Again, the dynamic interactivity of self means that its maintenance requires constant orienting feedback with and from the environments, internal and external. This is the echolocation part. But resource constraint means that we can’t be operating active echolocation in every subsystem and every scale simultaneously, and adaptive differentiation means we’re optimizing and prioritizing those feedback loops across a range of strategies. Practically, this means people are going to be active and maybe even ‘needy’ around a range of interactive domains, giving off and taking in information asymmetrically across multiple axes, none of this chosen or conscious obviously.

“Who am I” is a much harder question to answer and keep answered in interactively chaotic environments than homogenously stable ones. Environments produce a range of echoes, and processing biases reward different collection routines. It may be that for some people sometimes, somewheres, the mismatch between their pings and the available echoes is profoundly alienating, if not literally crazymaking. You would expect these distributional experiments out on the long tails, and you would expect those tails to get fatter as environments become more variable and chaotic. You would expect people to become more aggressive in their attempts to create and manage congenial echo chambers.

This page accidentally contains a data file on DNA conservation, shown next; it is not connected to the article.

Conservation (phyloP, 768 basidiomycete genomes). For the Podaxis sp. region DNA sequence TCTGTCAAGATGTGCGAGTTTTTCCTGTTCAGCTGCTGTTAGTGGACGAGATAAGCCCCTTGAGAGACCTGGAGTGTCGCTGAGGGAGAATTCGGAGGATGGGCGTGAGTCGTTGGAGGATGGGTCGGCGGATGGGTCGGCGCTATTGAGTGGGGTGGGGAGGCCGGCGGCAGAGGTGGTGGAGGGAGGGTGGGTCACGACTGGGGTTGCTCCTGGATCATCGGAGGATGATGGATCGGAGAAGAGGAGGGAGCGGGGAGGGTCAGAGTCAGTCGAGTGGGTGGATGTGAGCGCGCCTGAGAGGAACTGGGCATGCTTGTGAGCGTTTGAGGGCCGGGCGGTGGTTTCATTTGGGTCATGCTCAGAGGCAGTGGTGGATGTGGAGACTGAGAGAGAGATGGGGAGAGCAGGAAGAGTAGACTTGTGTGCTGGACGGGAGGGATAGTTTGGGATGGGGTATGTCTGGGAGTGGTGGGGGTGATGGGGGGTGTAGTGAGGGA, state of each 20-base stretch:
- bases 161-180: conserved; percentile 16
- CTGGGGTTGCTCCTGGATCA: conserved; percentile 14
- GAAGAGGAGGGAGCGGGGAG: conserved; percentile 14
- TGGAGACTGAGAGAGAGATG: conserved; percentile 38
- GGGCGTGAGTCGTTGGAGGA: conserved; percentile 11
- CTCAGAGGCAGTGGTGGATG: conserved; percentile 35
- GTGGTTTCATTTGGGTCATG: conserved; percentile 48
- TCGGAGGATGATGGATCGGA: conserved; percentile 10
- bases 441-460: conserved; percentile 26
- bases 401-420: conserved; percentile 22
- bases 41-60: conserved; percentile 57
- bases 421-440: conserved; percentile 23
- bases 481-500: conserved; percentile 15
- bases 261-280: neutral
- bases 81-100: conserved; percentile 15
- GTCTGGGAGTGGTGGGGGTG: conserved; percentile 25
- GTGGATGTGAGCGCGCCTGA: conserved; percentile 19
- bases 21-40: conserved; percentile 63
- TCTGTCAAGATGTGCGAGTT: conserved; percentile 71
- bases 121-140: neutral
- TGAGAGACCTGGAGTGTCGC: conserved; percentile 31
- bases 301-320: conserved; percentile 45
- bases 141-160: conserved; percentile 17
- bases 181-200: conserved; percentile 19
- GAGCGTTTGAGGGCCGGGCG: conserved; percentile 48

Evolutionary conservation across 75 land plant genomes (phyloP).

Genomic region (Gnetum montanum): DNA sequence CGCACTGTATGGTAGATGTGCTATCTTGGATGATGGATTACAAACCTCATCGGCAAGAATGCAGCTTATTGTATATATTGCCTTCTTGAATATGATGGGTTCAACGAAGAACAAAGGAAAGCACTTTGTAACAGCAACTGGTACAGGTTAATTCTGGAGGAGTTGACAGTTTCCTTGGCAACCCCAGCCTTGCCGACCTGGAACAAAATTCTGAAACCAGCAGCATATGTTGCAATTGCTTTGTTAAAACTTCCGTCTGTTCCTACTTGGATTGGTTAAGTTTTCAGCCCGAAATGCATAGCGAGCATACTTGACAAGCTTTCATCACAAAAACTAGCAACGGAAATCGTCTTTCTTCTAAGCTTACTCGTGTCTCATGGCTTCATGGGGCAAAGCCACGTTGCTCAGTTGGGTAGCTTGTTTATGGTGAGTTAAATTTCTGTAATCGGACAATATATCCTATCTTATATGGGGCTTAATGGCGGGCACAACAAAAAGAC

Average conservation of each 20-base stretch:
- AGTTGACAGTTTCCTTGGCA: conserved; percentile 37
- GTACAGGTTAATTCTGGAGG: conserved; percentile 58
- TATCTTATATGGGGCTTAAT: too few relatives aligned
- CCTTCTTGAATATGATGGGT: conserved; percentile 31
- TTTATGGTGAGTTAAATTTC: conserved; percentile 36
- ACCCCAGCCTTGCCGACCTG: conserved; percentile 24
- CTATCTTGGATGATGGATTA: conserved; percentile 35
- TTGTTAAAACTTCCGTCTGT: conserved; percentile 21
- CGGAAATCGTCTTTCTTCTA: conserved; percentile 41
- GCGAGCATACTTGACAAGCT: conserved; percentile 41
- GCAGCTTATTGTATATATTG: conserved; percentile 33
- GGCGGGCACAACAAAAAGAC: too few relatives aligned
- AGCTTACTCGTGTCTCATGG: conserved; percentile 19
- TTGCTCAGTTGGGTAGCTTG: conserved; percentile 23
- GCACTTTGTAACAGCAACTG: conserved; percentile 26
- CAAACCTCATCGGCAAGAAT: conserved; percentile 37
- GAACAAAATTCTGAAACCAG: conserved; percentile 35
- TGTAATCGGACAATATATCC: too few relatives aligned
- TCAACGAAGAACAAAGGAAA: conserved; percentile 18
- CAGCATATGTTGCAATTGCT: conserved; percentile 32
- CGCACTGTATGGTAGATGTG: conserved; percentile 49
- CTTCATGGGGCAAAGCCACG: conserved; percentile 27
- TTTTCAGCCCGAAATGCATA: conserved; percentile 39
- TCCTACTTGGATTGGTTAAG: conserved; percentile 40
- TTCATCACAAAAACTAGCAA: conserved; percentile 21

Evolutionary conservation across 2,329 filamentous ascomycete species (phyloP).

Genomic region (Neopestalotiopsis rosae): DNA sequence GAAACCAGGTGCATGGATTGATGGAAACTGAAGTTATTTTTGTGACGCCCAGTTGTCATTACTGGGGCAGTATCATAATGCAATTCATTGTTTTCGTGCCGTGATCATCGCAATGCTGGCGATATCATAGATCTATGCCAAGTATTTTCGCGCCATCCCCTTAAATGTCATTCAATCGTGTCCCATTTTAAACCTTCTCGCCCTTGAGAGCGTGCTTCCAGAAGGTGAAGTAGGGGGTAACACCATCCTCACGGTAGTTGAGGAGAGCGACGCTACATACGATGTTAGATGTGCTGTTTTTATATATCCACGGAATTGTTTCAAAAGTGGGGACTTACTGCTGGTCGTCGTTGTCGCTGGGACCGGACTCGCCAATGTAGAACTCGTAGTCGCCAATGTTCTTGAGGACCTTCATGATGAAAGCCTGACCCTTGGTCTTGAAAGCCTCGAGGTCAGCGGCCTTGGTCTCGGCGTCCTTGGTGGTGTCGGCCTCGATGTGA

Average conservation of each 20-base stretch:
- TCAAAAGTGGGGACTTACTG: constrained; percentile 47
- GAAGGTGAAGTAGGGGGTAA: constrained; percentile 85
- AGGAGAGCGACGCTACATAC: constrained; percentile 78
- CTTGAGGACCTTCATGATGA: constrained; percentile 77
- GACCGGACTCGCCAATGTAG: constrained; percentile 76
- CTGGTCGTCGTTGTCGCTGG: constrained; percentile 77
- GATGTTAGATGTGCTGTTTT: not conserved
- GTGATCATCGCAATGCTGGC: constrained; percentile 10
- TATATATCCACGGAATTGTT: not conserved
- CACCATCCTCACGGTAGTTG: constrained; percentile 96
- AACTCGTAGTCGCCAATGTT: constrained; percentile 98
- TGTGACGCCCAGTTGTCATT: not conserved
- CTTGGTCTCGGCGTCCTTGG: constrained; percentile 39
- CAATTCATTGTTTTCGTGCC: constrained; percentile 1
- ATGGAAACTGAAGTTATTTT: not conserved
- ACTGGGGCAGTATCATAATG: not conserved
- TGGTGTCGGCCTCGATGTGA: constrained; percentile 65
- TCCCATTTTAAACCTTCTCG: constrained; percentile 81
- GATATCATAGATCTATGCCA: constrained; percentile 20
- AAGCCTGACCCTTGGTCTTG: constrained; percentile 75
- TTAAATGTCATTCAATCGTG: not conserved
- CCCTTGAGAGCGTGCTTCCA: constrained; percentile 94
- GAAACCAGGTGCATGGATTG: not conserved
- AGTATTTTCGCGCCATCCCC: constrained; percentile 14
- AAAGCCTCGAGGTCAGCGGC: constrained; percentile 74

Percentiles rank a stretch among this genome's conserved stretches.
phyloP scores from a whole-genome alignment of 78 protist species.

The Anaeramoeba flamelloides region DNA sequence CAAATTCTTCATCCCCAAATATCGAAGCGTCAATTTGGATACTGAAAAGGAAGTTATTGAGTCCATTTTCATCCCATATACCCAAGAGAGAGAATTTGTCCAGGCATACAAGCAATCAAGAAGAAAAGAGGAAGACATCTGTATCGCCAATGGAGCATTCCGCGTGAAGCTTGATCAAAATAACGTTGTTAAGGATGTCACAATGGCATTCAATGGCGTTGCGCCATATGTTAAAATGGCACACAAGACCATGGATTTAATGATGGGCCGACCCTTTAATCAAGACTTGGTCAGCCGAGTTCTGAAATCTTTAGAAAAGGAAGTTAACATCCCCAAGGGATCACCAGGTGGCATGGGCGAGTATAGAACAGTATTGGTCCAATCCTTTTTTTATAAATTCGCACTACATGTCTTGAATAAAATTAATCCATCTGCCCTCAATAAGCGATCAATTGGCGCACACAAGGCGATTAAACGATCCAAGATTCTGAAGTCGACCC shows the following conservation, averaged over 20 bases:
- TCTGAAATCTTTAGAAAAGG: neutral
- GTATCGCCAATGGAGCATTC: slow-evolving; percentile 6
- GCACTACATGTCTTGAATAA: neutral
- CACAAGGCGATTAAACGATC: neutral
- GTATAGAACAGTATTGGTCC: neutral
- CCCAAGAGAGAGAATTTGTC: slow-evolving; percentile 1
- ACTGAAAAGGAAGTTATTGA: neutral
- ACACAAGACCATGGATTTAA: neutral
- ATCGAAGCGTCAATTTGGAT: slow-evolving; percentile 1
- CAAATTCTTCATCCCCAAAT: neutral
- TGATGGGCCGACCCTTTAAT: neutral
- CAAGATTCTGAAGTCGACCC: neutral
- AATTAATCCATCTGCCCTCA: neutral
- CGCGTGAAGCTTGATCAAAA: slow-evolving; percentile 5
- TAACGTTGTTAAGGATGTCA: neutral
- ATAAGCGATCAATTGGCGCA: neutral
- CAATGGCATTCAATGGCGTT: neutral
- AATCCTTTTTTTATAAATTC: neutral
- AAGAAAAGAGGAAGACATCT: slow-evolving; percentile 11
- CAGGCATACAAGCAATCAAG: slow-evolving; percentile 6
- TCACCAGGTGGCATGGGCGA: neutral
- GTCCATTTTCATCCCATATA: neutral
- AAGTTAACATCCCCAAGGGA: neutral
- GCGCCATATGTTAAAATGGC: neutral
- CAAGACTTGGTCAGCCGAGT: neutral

Conspiracy theories then work as a special case of a very ordinary kind of echolocating ping, by broadcasting a strongly biased signal into a chaotic environment likely to generate a loud and clear response one way or another. Although this feedback loop is likely to be identity and community defining, it’s not in the first instance about ‘believing’ the conspiracy theory at all.


somebody who remembers being told the dixie chicks should be tortured to death at guantanamo bay 02.26.24 at 6:57 pm

i think it is worthwhile to see “the algorithms”, broadly, as an extension of previously existing social media in the country. Facebook groups were, in the 90s, mailing lists and then web forums like free republic. right-wing newsletters are a huge business in the united states and have been for decades. am radio has always been a reliable way to get the death squads coming to your local school with a rifle to look for gay recruiters or driving to the border and wandering around in the desert before finally deciding to just shoot your ex-wife.

to the extent that social media has had an effect on these matters that hadn’t previously existed, i would say that its because of the ability to organize nationally on key issues. the black lives matter protests and the counter-reaction to it were and are organized openly on social media. this isn’t polarization because the people who disliked police brutality already disliked it and the people who hated the black victims of police brutality already hated them. social media just gave (each of them) a means of organizing their efforts.